The P visa is a temporary non immigrant visa encompassing athletes, artists and entertainers. This visa category is used by athletes, artists and entertainers who wish to come to the United States to perform. There are three separate subcategories for the P visa. They are as follows:
- P-1: Internationally acclaimed athletes or entertainer, individually or as part of a group. The P-1 classification applies to a foreign national coming to the U.S. temporarily to perform at a specific athletic competition as an athlete, individually or as part of a group or team, at an internationally recognized level of performance.
- P-2: Entertainers or Artists performing in a reciprocal exchange program. The exchange of artists or entertainers must be similar in terms of caliber, terms and conditions of employment (such as length of employment), and number of artists or entertainers involved in the exchange (does not preclude individual for group exchanges).
- P-3: Entertainers or Artists performing under a culturally unique program. A P-3 beneficiary or group must be coming to the United States to perform, teach, or coach in culturally unique events; the petitioner may be a commercial producer and there is no longer requirements that the events must be performed at cultural, governmental, or education institutions. “Culturally unique” means a style of artistic expression, methodology, or medium which is unique to a particular country, nation, society, class, ethnicity, religion, tribe, or other group of persons.
How to Apply
The first step to obtaining a P visa is to have either the employer, or if a foreign employer, have the United States agent file a petition on behalf of the artist or entertainer. The employer must obtain an advisory opinion from a labor organization that has expertise in the area of the beneficiary’s art or entertainment field. If such an organization does not exist the employer must submit evidence as to why no one is available. This Consultation requirement must address the nature of the work to be done and whether or not the beneficiary’s qualifications are mandatory. The employer must submit ample supportive evidence to the Immigration Service. The Service Center having jurisdiction over the area where the beneficiary will work will then review of the services to be performed and make a determination. After approval of the petition by the Immigration Service, a United States consulate must issue a P visa before the beneficiary will be permitted into the country. The petition may not be filed more than 6 months before the actual need for the beneficiary’s services.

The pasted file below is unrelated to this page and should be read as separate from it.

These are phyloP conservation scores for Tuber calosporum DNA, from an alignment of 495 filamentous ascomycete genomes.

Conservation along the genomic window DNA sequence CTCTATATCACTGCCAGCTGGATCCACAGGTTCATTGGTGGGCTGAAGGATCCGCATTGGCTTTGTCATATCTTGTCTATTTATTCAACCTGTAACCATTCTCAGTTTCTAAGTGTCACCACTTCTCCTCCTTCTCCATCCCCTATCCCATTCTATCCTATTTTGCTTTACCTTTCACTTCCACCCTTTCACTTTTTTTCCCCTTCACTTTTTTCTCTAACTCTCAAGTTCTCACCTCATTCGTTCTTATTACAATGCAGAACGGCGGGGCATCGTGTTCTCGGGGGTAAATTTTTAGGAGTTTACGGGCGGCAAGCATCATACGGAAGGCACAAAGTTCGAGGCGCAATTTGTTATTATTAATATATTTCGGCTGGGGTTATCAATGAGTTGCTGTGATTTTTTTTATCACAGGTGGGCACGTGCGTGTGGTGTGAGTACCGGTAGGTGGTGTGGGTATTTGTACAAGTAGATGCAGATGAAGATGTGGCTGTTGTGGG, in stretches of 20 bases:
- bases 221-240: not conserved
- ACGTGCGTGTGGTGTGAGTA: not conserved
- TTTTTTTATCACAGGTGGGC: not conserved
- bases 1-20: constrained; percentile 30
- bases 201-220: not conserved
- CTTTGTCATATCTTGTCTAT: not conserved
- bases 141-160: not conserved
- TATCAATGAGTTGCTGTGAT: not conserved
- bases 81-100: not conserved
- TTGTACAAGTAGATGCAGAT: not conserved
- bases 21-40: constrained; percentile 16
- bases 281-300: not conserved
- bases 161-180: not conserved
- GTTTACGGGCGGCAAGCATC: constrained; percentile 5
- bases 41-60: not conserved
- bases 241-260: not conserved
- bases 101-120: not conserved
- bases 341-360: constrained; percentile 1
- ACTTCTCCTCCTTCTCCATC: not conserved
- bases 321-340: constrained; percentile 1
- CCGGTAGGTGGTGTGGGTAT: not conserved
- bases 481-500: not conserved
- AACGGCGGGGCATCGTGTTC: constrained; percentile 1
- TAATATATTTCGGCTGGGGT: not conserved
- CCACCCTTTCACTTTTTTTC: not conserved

For Canadian nationals and permanent residents special procedures apply. Canadian nationals and permanent residents do not need to obtain a P visa from the US consulate, but simply present themselves at the U.S. border with the Immigration Service approval.
For assistance in assessing your qualifications and/or applying for the P visa please contact our office.
An approved petition for an individual athlete shall be valid for a period up to 5 years. An approved petition for an athletic team shall be valid for a period determined by the Immigration Service to complete the competition or event, not to exceed 1 year. An approved petition for an entertainment group shall be valid for a period of time determined by the Immigration Service to be necessary to complete the performance or event, not to exceed 1 year. A beneficiary may be admitted to the U.S. for the validity period of the petition, plus a period of up to 10 days before the validity period begins and 10 days after the validity period ends. Note that activities such as short vacations, promotional appearances and stopovers that are incidental and/or related to the activity to be preformed are included under the visa.
Spouses and dependents (unmarried and under the age of 21 years) of P visa holders qualify for P-4 visas. The dependants are subject to the same period of admission and limitations as the beneficiary. The dependants may not accept employment unless he or she has been granted separate employment authorization.